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Summary

Roll up! Roll Up! You have never seen anything like it in your life. The last thing Raymond expected when he went down to his allotment was to be abducted by a flying starfish from Uranus. But these things happen and when he learns that he is being sold as a delicacy in a Venusian auction, he is grateful to be rescued by the travelling circus.

But this is not your everyday circus, this is Professor Merlin’s Greatest Show off Earth, with ancient exotic performers who travel between the inhabited worlds in a Victorian steamship. The professor has a job for Raymond: release the 200 people held prisoner on Saturn and save the population of planet Earth from extinction.

Simon, Raymond’s best friend, is in trouble, too. The Men in Grey are after him and a cult of Satanic chicken worshippers are keen to use him as a human sacrifice. Simon does have a book from the future that might help him out, and there are all those villagers with the flaming torches.

The Greatest Show off Earth is partly set in Bramfield, based upon the actual Sussex village of Henfield, where author Robert Rankin lived for a number of years. Rankin inhabited Raymond’s cottage, which can easily be found by following the directions in the first chapter. The characters are mostly real people the author met and drank with in The Jolly Gardeners, and some, like Simon, Andy, Paul, and Military Dave appear in the book under their own names. With touching naivety, Rankin thought that the locals would appreciate being in his novel. Not all did, and a certain someone, who will remain nameless, shot the windscreen out of Rankin’s car one night, and regularly left dead rats upon the doorstep to signal his disapproval.

Country life never really agreed with Robert Rankin and he now lives happily in Brighton, where he no longer puts his neighbours in his books.

©1994 Robert Rankin (P)2014 Audible Studios

What listeners say about The Greatest Show off Earth

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Excelent

Weird and wonderful just as I like it lots of crazy characters with a story to match well worth a listen

1 person found this helpful

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  • Emma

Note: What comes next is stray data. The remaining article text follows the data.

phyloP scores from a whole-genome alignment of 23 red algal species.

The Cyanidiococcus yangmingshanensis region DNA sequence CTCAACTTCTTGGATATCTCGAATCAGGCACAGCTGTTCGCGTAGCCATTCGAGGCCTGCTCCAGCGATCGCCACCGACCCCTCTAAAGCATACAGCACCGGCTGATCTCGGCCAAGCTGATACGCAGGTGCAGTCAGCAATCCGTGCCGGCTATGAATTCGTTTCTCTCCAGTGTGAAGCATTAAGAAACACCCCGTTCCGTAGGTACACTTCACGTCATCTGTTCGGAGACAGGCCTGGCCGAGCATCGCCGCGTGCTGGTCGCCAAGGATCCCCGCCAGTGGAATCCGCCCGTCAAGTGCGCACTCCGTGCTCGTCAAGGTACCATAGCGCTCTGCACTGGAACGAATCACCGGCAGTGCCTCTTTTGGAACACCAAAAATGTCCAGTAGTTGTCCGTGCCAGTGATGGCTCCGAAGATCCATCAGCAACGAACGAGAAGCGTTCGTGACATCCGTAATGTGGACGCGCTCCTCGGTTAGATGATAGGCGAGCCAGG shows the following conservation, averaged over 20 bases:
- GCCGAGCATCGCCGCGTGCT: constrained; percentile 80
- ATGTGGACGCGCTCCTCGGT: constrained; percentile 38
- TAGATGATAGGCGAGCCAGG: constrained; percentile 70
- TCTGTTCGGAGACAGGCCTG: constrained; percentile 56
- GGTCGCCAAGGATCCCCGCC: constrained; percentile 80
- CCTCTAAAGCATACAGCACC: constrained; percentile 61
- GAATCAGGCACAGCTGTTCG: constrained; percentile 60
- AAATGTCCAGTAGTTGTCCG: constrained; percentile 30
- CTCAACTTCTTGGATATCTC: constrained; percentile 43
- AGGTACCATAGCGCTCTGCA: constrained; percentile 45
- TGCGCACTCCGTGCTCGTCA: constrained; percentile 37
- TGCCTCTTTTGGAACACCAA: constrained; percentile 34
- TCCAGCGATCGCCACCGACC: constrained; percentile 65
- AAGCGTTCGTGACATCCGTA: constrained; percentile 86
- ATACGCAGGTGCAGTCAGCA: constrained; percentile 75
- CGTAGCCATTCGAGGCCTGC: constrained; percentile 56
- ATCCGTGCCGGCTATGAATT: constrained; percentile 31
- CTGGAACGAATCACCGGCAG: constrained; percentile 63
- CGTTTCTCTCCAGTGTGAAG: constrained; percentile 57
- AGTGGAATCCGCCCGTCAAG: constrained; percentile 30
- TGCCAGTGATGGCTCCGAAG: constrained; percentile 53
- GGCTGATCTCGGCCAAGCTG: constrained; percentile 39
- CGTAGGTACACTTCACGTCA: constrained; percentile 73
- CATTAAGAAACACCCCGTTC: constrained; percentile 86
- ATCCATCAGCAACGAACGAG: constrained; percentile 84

• 17-11-20

I look forward to reading more books from this author

While exploring some of the free books on Audible, I found Robert Rankin. What a delight! I find his style reminiscent of some of my favorite authors: Douglas Adams or Jasper Fforde. The story is light and fun escapism, not too heavy on the science fiction. I'm looking forward to reading more from Rankin, and I would like to thank the author for including some of his stand alone books in the free content.

2 people found this helpful

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  • Lyndel
  • 29-06-21

Awful Narration

Melbourne, Australia
This book may good, may even be brilliant. I haven't a clue because I found the narration too awful to listen a second longer.
The summary made me smile, I loved the idea he'd put real people he knew in it, and some didn't like it at all, O E even attacked his car. I thought I'll enjoy this, I like that mad fish kidnapped someone from Earth to cook and eat, that sound like a funny book doesn't it! I'll never know .
Why do authors read their own work? Most are dreadful. Stephen King is the worst writer/narrator Ive ever ever heard, but his books are wonderful !
Perhaps this author's book is wonderful too.

1 person found this helpful

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  • Kristy Espoito
  • 17-06-21

silly and absurd fun

I enjoyed this although the ending felt like a rushed afterthought. It was funny and silly in a similar fashion as Douglas Adam's or a PG rated David Wong (but not as good, sorry). It made me smile. I'm glad I read it, but it was just ok.

1 person found this helpful

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  • Dee
  • 10-04-21

I listen whilst gardening

I think this guy is crazy but he does a good job of giving voices to what he wrote.

1 person found this helpful

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  • C. Scott
  • 27-04-21

Good times.

Light hearted and fun. Certainly quite punny. Nice distraction while cutting up patterns to send to all of you.

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  • Bonnie Clyde
  • 06-02-21

Longer than it needs to be.

I was entertained by the quirkiness and imagination of this story and the characters, but it tended to be a little too silly and rambling at times. I don't know that I would have been as engaged without the narrator really selling these characters.